Stress Management - Ways to Relieve Stress
The best way to manage your stress is to learn healthy coping strategies. You can start practicing these tips right away. Try one or two until you find a few that work for you. Practice these techniques until they become habits you turn to when you feel stress. Teach these techniques to your children too.
Stress-relief techniques focus on relaxing your mind and your body.
Ways to relax your mind
- Write. It may help to write about things that are bothering you. Write for 10 to 15 minutes a day about stressful events and how they made you feel. Or think about starting a stress journal. This helps you find out what is causing your stress and how much stress you feel. After you know, you can find better ways to cope.
- Let your feelings out. Talk, laugh, cry, and express anger when you need to. Talking with friends, family, a counselor, or a member of the clergy about your feelings is a healthy way to relieve stress.
Do something you enjoy.
- A hobby, such as gardening.
- A creative activity, such as writing, crafts, or art.
- Playing with and caring for pets.
- Volunteer work.
You may feel that you're too busy to do these things. But making time to do something you enjoy can help you relax. It might also help you get more done in other areas of your life.
Focus on the present.
Meditation and guided imagery are two ways to focus and relax your mind.
- Meditate.When you meditate, you focus your attention on things that are happening right now. Paying attention to your breathing is one way to focus.
- Use guided imagery.With guided imagery, you imagine yourself in any setting that helps you feel calm and relaxed. You can use audiotapes, books, or a teacher to guide you.
Ways to relax your body
- Exercise. Regular exercise is one of the best ways to manage stress. Walking is a great way to get started. Even everyday activities such as housecleaning or yard work can reduce stress. Stretching can also relieve muscle tension.
- Try techniques to relax.Breathing exercises, muscle relaxation, and yoga can help relieve stress.
- Breathing exercises.These include roll breathing, a type of deep breathing.
- Progressive muscle relaxation.This technique reduces muscle tension. You do it by relaxing separate groups of muscles one by one.
- Yoga, tai chi, and qi gong. These techniques combine exercise and meditation. You may need some training at first to learn them. Books and videos are also helpful. You can do all of these techniques at home.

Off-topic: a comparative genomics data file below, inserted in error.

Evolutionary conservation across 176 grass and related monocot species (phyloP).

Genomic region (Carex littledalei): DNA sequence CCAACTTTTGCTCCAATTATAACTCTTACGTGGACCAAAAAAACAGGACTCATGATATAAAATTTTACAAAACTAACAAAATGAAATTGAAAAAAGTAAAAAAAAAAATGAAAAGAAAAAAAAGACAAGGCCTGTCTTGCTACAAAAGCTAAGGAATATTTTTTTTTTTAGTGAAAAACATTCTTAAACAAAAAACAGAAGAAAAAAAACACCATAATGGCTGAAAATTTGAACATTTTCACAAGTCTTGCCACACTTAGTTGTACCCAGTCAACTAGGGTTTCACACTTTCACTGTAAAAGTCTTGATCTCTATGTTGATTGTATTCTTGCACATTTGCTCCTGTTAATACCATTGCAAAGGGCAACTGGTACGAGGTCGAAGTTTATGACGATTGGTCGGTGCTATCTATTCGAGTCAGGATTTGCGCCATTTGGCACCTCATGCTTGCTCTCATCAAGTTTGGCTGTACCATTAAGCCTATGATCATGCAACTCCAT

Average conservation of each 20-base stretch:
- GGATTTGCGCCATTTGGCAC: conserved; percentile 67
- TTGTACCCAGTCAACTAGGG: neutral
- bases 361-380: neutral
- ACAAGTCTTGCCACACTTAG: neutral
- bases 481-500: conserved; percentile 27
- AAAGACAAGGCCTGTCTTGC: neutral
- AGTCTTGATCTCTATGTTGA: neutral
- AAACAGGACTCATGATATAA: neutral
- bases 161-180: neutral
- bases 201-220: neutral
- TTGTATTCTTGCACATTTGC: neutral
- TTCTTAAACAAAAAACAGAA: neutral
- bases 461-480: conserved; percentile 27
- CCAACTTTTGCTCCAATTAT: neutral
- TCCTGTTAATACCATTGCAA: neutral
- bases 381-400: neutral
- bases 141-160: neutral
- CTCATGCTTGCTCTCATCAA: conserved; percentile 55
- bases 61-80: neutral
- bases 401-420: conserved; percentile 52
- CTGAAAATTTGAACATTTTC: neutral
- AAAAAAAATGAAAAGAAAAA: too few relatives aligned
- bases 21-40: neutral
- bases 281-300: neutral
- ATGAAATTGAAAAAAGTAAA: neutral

WebMD Medical Reference from Healthwise. Last Updated: April 20, 2011
How to Calm a Crying Baby
All babies cry and some cry a lot. Do you have a plan for how you will handle it? You need to know what you will do to help calm the baby and what you will do to calm yourself. Check out these tips from Children's Hospital Colorado.
- Check physical needs first:Check for signs of illness or fever. If you think the baby may be sick, seek medical attention immediately.
- - Is the baby hungry?
- - Thirsty?
- - Need to be burped?
- - Too hot or cold?
- - Diaper dirty?
- Rock the baby, hold the baby close, or walk with the baby.
- Stand up, hold the baby close, and repeatedly bend your knees.
- Sing or talk to the baby in a soothing voice.
- Gently rub or stroke the baby's back, chest or tummy.
- Offer a pacifier or try to distract the baby with a rattle or toy.
- Swaddle the baby with a soft blanket.
- Take the baby for a ride in a stroller or in a car seat in the car.
- Turn on some music or noise, such as a vacuum cleaner or clothes dryer.
Try each of the above for a few minutes before trying something else, or try a few together.
If nothing seems to work, it is okay to leave the baby in a safe place (like a crib or infant seat) and take time to calm down. Leave the room. Shut the door. Take a few deep breaths. Call a friend or family member.
How to Calm Yourself
Do something to calm your frustration before returning to care for the baby such as:
|1.||Take deep breaths while counting at the same time to slow down the pace of your breathing.|